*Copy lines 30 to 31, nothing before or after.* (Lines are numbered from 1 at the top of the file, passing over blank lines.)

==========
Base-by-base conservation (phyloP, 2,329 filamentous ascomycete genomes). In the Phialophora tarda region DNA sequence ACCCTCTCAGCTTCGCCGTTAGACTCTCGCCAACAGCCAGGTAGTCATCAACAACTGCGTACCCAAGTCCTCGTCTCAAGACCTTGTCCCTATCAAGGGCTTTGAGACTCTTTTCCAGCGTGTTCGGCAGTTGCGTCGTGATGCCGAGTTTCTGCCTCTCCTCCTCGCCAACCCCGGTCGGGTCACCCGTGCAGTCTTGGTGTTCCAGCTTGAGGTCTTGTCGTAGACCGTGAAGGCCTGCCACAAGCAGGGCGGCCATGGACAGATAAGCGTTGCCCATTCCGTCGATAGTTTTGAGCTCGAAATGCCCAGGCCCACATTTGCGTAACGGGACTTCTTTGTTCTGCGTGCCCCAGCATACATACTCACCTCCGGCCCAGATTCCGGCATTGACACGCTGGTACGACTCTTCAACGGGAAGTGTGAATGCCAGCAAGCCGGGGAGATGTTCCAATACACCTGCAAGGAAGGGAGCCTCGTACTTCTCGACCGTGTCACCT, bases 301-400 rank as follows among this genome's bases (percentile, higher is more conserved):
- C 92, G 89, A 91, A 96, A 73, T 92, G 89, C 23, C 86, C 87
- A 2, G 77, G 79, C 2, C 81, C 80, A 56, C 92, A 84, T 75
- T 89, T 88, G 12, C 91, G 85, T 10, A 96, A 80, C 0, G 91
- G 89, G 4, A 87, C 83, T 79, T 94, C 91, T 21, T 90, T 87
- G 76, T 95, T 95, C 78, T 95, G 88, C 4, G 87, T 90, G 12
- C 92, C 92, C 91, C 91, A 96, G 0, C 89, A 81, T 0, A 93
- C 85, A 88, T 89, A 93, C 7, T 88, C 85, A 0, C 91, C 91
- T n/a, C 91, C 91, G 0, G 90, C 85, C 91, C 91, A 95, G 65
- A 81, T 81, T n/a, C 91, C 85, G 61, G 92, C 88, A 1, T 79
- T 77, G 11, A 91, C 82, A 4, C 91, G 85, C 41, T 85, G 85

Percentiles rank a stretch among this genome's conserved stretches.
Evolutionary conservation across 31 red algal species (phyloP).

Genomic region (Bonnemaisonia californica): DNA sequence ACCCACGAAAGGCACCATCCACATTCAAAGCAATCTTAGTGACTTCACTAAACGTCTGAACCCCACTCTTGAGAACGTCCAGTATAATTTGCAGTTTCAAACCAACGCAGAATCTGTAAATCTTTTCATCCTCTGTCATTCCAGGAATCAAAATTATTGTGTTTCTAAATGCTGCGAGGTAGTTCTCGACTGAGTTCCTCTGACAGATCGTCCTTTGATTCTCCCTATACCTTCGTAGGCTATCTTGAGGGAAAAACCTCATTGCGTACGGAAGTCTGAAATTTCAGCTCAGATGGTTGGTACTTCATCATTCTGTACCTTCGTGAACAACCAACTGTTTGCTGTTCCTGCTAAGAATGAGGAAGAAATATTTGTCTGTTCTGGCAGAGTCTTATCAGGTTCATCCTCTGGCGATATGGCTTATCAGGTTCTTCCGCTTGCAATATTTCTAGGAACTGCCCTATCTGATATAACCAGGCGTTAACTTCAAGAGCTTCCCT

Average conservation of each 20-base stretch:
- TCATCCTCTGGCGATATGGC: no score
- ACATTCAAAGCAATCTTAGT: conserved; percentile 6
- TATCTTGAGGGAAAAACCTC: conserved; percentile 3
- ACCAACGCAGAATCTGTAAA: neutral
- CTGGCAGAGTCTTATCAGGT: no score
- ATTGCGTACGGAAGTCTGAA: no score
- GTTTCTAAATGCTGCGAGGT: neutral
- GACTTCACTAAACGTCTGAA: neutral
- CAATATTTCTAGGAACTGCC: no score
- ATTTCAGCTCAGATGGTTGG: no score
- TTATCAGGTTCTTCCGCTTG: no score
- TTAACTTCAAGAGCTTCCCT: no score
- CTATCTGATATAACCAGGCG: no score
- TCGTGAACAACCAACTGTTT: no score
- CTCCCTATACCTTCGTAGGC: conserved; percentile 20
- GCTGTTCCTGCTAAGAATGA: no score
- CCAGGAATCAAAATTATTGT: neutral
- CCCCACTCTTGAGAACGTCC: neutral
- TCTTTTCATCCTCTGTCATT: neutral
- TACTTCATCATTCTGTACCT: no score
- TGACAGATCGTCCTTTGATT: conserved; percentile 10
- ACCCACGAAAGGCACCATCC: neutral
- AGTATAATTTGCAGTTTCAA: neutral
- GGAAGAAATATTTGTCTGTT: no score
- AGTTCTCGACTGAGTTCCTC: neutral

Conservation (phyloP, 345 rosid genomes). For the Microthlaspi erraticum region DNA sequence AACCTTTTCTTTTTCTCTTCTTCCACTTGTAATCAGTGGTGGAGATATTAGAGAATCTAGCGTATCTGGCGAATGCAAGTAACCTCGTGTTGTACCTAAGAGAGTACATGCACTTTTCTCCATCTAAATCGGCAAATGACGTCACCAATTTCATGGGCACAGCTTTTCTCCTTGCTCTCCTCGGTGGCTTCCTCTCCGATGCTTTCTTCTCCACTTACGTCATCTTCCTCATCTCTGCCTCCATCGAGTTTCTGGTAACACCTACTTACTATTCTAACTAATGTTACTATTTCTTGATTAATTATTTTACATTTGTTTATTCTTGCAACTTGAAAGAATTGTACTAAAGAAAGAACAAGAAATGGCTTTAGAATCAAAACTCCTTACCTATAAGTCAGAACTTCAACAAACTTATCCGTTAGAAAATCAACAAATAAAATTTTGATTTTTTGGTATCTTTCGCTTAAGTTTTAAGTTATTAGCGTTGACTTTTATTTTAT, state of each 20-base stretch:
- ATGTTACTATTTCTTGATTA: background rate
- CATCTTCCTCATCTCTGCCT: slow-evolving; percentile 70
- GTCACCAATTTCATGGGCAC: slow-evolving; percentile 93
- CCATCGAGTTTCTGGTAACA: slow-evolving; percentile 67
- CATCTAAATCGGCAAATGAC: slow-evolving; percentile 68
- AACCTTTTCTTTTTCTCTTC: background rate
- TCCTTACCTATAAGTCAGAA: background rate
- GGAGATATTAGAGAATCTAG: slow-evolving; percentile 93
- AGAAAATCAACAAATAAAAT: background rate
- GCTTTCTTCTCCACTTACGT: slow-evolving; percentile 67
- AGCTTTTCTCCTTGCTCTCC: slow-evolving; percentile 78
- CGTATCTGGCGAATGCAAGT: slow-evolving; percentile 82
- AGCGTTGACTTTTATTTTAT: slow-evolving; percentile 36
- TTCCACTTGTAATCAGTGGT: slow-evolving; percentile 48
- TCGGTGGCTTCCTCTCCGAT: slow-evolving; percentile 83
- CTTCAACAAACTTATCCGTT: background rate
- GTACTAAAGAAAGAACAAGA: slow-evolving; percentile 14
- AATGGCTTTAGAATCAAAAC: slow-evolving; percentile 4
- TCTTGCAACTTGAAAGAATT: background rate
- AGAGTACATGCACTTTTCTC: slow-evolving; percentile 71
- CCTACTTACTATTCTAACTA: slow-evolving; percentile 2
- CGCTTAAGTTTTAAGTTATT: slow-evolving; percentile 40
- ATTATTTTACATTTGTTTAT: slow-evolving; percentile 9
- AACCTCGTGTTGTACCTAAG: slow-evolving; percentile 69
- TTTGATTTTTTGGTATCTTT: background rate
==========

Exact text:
- CTCCCTATACCTTCGTAGGC: conserved; percentile 20
- GCTGTTCCTGCTAAGAATGA: no score